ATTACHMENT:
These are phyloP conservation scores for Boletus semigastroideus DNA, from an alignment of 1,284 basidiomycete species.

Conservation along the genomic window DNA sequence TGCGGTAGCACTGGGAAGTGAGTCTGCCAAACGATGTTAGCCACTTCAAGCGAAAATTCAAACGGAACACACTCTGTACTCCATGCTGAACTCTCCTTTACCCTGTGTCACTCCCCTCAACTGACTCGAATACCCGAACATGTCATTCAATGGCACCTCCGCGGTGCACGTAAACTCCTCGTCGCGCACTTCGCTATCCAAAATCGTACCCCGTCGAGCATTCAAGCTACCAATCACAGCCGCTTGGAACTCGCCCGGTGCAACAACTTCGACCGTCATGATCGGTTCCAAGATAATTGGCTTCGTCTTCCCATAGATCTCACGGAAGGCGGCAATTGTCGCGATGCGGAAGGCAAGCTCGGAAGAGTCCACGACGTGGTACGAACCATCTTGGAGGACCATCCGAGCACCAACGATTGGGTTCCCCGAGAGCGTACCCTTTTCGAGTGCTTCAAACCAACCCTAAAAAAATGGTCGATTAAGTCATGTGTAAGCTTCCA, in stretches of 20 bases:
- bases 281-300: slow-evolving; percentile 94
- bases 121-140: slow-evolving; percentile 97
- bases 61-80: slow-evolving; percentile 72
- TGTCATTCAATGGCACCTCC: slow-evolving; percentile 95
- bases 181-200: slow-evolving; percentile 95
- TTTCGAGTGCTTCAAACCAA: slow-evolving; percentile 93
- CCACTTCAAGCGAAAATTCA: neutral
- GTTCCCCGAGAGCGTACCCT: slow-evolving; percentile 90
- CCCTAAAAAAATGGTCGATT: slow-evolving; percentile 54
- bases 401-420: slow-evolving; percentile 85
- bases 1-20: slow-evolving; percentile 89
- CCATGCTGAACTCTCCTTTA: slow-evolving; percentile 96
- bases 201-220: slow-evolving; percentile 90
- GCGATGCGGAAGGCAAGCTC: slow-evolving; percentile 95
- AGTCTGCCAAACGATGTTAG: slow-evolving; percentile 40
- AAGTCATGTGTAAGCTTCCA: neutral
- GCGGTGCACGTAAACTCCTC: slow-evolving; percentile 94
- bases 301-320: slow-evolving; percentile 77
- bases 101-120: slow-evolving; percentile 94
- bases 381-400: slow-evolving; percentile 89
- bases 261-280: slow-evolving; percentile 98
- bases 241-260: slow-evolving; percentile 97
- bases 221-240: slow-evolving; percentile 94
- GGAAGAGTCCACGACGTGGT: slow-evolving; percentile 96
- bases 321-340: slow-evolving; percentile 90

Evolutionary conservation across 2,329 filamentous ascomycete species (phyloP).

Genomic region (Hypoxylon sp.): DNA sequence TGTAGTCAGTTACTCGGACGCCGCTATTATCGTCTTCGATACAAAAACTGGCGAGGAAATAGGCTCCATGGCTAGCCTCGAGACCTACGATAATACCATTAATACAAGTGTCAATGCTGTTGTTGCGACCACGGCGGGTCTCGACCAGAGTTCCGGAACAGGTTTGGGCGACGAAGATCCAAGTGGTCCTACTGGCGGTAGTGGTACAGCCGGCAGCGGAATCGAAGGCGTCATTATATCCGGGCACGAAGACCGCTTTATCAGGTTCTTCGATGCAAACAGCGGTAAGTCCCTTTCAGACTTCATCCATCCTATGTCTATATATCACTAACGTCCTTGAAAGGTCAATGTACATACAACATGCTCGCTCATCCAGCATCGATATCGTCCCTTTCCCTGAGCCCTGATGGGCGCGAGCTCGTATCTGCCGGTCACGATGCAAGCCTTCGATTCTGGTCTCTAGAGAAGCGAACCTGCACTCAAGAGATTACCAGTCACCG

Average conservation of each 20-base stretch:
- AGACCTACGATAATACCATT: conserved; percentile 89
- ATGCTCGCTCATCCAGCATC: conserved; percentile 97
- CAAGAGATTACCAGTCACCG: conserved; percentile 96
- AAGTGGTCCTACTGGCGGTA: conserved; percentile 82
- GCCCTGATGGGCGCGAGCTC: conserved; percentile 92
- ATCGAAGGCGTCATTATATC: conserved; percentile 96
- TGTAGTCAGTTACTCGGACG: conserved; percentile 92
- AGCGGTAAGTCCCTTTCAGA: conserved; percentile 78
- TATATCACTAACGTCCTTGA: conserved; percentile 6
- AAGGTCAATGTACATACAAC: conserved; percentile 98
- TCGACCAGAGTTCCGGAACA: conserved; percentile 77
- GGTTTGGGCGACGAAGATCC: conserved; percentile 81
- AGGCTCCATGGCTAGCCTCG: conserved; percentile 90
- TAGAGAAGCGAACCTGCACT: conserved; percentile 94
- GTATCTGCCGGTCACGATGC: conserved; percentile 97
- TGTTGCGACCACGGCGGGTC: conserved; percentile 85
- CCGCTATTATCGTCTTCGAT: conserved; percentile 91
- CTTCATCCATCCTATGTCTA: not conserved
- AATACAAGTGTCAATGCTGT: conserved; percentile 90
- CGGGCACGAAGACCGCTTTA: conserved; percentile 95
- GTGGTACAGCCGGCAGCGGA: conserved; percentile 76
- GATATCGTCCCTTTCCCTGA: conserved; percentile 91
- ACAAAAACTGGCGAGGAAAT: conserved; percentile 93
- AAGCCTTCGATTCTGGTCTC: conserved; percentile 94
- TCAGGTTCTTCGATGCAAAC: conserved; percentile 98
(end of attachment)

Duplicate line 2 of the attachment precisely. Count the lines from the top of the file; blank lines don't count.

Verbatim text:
Conservation along the genomic window DNA sequence TGCGGTAGCACTGGGAAGTGAGTCTGCCAAACGATGTTAGCCACTTCAAGCGAAAATTCAAACGGAACACACTCTGTACTCCATGCTGAACTCTCCTTTACCCTGTGTCACTCCCCTCAACTGACTCGAATACCCGAACATGTCATTCAATGGCACCTCCGCGGTGCACGTAAACTCCTCGTCGCGCACTTCGCTATCCAAAATCGTACCCCGTCGAGCATTCAAGCTACCAATCACAGCCGCTTGGAACTCGCCCGGTGCAACAACTTCGACCGTCATGATCGGTTCCAAGATAATTGGCTTCGTCTTCCCATAGATCTCACGGAAGGCGGCAATTGTCGCGATGCGGAAGGCAAGCTCGGAAGAGTCCACGACGTGGTACGAACCATCTTGGAGGACCATCCGAGCACCAACGATTGGGTTCCCCGAGAGCGTACCCTTTTCGAGTGCTTCAAACCAACCCTAAAAAAATGGTCGATTAAGTCATGTGTAAGCTTCCA, in stretches of 20 bases: